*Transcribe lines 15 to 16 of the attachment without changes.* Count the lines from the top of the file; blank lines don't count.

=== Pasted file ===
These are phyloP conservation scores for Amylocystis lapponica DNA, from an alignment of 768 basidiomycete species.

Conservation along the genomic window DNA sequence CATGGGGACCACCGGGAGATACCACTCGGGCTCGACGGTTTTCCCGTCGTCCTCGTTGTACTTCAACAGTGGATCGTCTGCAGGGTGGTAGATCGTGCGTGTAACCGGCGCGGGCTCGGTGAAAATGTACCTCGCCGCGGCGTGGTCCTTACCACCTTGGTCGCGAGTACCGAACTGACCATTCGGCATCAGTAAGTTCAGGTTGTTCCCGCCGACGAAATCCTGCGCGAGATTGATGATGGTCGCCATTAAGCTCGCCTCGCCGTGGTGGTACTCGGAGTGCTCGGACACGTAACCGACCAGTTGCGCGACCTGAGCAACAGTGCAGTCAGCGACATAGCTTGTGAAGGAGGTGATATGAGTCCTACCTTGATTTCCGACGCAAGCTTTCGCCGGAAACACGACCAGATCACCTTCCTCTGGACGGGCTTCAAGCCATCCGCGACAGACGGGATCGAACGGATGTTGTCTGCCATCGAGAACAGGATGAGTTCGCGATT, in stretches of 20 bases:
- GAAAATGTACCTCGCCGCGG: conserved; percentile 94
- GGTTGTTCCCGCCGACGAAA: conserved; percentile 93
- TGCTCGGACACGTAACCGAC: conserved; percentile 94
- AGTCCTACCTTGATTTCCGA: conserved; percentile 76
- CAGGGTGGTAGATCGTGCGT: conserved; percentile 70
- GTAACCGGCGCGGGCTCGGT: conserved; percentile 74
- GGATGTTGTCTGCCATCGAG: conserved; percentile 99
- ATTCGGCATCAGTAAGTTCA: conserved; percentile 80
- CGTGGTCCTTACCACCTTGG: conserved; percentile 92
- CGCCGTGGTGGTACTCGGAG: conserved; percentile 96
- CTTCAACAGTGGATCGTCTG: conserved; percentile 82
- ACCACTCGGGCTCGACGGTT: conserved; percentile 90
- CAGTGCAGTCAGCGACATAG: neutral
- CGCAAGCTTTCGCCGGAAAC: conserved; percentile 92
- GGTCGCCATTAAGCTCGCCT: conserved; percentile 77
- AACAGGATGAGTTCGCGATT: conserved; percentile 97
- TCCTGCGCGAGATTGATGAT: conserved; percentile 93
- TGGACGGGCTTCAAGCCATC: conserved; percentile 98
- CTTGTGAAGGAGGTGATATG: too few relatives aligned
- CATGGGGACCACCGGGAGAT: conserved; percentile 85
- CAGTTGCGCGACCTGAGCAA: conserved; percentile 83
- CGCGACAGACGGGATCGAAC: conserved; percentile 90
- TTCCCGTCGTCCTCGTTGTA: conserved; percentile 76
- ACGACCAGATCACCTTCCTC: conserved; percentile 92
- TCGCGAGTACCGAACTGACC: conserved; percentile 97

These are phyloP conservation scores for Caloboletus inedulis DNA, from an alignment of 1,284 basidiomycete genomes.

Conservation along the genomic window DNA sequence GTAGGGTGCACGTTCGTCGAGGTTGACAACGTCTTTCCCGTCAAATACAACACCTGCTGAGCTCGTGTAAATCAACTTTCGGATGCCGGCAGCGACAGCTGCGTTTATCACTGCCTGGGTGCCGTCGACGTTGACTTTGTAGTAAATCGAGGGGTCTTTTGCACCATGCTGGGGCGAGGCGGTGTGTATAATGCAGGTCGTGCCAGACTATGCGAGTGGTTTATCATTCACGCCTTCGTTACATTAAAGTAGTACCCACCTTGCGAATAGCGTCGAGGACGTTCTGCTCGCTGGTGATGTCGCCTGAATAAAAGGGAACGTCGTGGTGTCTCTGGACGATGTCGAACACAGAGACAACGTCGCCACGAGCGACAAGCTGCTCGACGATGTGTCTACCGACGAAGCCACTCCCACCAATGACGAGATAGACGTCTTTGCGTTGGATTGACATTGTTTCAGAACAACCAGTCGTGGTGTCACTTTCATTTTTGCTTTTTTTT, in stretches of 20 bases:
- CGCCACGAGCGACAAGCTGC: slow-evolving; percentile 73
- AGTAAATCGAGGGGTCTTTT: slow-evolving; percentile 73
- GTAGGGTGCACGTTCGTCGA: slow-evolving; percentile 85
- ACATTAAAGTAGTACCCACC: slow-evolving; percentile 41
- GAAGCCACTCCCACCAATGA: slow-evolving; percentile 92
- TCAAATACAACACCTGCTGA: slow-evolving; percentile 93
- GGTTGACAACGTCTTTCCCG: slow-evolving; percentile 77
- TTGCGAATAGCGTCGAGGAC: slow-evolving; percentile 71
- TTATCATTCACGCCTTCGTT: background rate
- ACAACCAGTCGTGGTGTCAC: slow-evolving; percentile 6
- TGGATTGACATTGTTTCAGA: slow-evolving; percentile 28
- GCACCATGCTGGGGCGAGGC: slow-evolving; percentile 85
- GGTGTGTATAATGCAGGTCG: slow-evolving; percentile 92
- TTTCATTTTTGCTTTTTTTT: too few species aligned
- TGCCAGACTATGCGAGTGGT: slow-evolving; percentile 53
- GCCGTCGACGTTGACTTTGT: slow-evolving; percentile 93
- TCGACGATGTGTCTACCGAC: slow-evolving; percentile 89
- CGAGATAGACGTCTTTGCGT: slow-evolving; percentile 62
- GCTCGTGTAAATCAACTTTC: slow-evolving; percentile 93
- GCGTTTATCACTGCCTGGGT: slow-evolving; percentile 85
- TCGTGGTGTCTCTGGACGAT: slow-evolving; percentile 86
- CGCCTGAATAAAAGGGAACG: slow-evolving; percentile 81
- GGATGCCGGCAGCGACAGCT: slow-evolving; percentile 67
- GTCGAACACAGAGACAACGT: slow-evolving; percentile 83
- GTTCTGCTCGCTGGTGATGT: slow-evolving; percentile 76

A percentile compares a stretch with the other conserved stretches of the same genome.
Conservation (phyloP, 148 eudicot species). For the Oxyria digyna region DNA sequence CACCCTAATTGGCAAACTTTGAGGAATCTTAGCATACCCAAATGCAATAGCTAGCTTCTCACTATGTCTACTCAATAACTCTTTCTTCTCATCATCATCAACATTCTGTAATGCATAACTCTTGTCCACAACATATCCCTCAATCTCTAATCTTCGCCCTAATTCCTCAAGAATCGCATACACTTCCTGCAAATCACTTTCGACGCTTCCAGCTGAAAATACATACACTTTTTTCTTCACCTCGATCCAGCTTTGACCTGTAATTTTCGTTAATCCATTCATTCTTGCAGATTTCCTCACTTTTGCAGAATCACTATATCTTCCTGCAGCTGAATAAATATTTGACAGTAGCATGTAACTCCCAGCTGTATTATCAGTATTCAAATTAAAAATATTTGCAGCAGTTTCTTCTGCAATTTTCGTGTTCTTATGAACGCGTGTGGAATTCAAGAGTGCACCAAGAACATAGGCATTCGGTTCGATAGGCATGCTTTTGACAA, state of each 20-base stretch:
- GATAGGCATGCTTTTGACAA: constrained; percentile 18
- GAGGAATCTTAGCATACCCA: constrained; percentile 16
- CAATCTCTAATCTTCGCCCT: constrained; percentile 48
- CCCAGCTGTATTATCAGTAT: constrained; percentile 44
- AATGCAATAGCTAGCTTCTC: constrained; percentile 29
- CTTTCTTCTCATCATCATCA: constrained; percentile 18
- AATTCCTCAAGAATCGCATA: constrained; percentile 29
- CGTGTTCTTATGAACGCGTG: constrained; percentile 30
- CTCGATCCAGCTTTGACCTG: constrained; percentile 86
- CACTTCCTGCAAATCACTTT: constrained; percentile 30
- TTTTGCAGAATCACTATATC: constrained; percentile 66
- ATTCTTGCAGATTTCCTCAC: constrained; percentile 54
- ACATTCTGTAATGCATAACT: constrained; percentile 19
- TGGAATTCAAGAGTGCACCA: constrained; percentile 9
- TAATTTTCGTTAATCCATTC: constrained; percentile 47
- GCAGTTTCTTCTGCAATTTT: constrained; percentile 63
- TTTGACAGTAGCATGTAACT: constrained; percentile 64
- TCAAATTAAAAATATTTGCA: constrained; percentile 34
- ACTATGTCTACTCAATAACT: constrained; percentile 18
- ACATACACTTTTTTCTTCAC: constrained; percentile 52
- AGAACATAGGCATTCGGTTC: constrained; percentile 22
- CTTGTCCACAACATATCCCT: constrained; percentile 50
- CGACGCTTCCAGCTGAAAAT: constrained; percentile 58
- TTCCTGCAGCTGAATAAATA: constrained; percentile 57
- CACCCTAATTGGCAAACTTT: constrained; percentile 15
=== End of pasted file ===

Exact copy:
- CAGTGCAGTCAGCGACATAG: neutral
- CGCAAGCTTTCGCCGGAAAC: conserved; percentile 92